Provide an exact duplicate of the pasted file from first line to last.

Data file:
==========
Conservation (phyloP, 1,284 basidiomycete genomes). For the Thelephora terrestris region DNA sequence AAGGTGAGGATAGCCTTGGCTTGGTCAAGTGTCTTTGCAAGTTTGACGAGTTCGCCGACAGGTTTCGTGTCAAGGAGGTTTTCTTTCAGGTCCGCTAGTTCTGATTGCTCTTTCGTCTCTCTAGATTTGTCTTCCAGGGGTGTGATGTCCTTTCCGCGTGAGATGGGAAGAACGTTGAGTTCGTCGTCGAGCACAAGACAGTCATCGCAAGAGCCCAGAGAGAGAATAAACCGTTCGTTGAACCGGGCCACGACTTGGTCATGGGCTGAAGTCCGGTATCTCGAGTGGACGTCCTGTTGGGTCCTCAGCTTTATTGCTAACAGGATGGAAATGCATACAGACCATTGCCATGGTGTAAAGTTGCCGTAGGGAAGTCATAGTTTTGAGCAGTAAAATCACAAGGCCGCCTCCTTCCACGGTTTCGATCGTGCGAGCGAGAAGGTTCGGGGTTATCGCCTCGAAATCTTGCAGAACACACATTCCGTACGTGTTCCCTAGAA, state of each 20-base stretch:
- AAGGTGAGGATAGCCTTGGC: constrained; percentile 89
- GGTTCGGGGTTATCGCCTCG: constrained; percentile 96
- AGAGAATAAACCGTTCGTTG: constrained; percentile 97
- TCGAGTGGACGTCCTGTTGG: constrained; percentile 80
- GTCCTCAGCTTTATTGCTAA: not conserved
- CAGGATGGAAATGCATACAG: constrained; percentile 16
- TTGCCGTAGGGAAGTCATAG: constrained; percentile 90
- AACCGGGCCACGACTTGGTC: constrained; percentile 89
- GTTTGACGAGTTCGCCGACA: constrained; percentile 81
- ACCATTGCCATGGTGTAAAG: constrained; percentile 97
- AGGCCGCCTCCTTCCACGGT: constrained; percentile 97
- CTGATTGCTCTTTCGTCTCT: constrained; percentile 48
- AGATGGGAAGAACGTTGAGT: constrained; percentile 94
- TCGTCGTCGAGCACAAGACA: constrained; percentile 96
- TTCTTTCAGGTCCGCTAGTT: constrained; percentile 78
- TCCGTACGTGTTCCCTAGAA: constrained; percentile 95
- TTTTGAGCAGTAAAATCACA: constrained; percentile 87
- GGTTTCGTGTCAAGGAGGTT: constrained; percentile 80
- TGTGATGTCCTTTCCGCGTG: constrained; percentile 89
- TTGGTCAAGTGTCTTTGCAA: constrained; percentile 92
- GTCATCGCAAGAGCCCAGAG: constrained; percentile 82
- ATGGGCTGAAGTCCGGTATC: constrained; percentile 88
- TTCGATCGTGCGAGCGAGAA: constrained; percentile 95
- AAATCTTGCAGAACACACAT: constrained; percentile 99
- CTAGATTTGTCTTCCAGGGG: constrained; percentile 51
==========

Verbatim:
Conservation (phyloP, 1,284 basidiomycete genomes). For the Thelephora terrestris region DNA sequence AAGGTGAGGATAGCCTTGGCTTGGTCAAGTGTCTTTGCAAGTTTGACGAGTTCGCCGACAGGTTTCGTGTCAAGGAGGTTTTCTTTCAGGTCCGCTAGTTCTGATTGCTCTTTCGTCTCTCTAGATTTGTCTTCCAGGGGTGTGATGTCCTTTCCGCGTGAGATGGGAAGAACGTTGAGTTCGTCGTCGAGCACAAGACAGTCATCGCAAGAGCCCAGAGAGAGAATAAACCGTTCGTTGAACCGGGCCACGACTTGGTCATGGGCTGAAGTCCGGTATCTCGAGTGGACGTCCTGTTGGGTCCTCAGCTTTATTGCTAACAGGATGGAAATGCATACAGACCATTGCCATGGTGTAAAGTTGCCGTAGGGAAGTCATAGTTTTGAGCAGTAAAATCACAAGGCCGCCTCCTTCCACGGTTTCGATCGTGCGAGCGAGAAGGTTCGGGGTTATCGCCTCGAAATCTTGCAGAACACACATTCCGTACGTGTTCCCTAGAA, state of each 20-base stretch:
- AAGGTGAGGATAGCCTTGGC: constrained; percentile 89
- GGTTCGGGGTTATCGCCTCG: constrained; percentile 96
- AGAGAATAAACCGTTCGTTG: constrained; percentile 97
- TCGAGTGGACGTCCTGTTGG: constrained; percentile 80
- GTCCTCAGCTTTATTGCTAA: not conserved
- CAGGATGGAAATGCATACAG: constrained; percentile 16
- TTGCCGTAGGGAAGTCATAG: constrained; percentile 90
- AACCGGGCCACGACTTGGTC: constrained; percentile 89
- GTTTGACGAGTTCGCCGACA: constrained; percentile 81
- ACCATTGCCATGGTGTAAAG: constrained; percentile 97
- AGGCCGCCTCCTTCCACGGT: constrained; percentile 97
- CTGATTGCTCTTTCGTCTCT: constrained; percentile 48
- AGATGGGAAGAACGTTGAGT: constrained; percentile 94
- TCGTCGTCGAGCACAAGACA: constrained; percentile 96
- TTCTTTCAGGTCCGCTAGTT: constrained; percentile 78
- TCCGTACGTGTTCCCTAGAA: constrained; percentile 95
- TTTTGAGCAGTAAAATCACA: constrained; percentile 87
- GGTTTCGTGTCAAGGAGGTT: constrained; percentile 80
- TGTGATGTCCTTTCCGCGTG: constrained; percentile 89
- TTGGTCAAGTGTCTTTGCAA: constrained; percentile 92
- GTCATCGCAAGAGCCCAGAG: constrained; percentile 82
- ATGGGCTGAAGTCCGGTATC: constrained; percentile 88
- TTCGATCGTGCGAGCGAGAA: constrained; percentile 95
- AAATCTTGCAGAACACACAT: constrained; percentile 99
- CTAGATTTGTCTTCCAGGGG: constrained; percentile 51